The education budget “gap” for next year has dropped to $3 million from $5 million, Superintendent Jeffrey Young reported at a School Committee budget subcommittee retreat Tuesday, crediting City Manager Richard C. Rossi as having “identified” more tax revenue and decreased health insurance costs.
Young said he will meet with school principals to see if the district can find savings and “continue to meet with city staff regularly.”
Though still relatively early in the budget process, committee members got a chance at the roundtable to express their major areas of concern for next year’s budget, while Young said the department’s own overarching goals remained the upper schools; aligning curriculum and instruction across the district; an “aligned multi-tier system for social-emotional support”; and continued development of teaching skills, including by working with consultants.
Member Emily Dexter said she had four areas of concern she hoped were shared: “segregation” at Cambridge Rindge and Latin School, the city’s high school, through separation of honors and advanced placement classes from so-called “college prep” classes that resulted in streams with significant racial division; the increasing loss of students to charter schools; increasing issues with classroom behavior in the elementary schools; and poor communication with city councillors at budget time, referring to the council’s resistance to pass the committee budget “with confidence” in the past couple of years.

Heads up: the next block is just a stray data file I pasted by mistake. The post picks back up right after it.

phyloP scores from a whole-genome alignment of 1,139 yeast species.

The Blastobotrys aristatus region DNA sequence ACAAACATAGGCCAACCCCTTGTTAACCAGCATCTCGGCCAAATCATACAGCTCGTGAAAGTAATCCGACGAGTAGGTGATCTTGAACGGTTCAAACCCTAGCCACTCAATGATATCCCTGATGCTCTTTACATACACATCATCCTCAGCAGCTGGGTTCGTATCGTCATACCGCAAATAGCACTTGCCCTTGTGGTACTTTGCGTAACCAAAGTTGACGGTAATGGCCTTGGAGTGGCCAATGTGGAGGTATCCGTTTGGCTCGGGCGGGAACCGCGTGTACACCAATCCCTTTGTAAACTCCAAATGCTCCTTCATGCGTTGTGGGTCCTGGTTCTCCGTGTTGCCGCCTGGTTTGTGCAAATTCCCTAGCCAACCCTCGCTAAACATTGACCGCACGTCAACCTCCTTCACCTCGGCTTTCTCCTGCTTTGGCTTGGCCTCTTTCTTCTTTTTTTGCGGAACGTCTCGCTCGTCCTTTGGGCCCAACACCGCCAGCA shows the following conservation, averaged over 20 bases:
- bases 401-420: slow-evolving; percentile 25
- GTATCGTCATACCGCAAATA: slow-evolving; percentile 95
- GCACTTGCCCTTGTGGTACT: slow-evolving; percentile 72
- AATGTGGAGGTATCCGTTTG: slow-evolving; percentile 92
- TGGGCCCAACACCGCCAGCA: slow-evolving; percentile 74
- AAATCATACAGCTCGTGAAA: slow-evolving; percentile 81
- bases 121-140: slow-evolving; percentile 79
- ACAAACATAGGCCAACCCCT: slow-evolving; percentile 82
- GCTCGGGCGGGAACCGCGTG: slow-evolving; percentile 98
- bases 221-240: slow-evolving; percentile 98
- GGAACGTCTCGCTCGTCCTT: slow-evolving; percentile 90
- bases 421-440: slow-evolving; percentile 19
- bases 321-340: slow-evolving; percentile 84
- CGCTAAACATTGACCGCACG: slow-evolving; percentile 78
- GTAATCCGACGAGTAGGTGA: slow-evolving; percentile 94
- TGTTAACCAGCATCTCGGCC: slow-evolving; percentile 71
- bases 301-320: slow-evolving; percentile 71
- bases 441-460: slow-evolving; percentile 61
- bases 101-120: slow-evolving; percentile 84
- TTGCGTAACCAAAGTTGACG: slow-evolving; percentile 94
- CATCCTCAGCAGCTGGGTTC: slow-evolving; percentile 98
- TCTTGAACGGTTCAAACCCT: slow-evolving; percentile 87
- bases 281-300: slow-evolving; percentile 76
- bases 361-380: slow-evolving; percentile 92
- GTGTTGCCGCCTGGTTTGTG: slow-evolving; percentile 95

Budget subcommittee co-chairman Richard Harding focused on the achievement gap, also using the language of desegregation. “For my money it is very clear that there is an issue here. I don’t know the remedy. But I look for some solution that may have some budgetary impact. It’s time to have the conversation to desegregate CRLS classrooms,” he said, asking also to see plans to return CRLS to top-level status in the eyes of the state as judged on standardized test scores. This fall’s data lowered the high school to Level 2, along with the Morse and King elementary schools and Rindge Avenue Upper School.
Harding also made it clear that he wants “no surprises” with the budget – if there are cuts coming to close the budget gap, he wants to hear sooner rather than later.
Mayor E. Denise Simmons focused on family engagement, saying family liaisons were under-resourced, and wanted to see something getting at “family involvement and race and class. Let’s do something cutting-edge, something hard in this budget [to] see if we are getting what we need” on family engagement.
Harding agreed, saying, “I’m still in flux about what exactly our community engagement plan is.”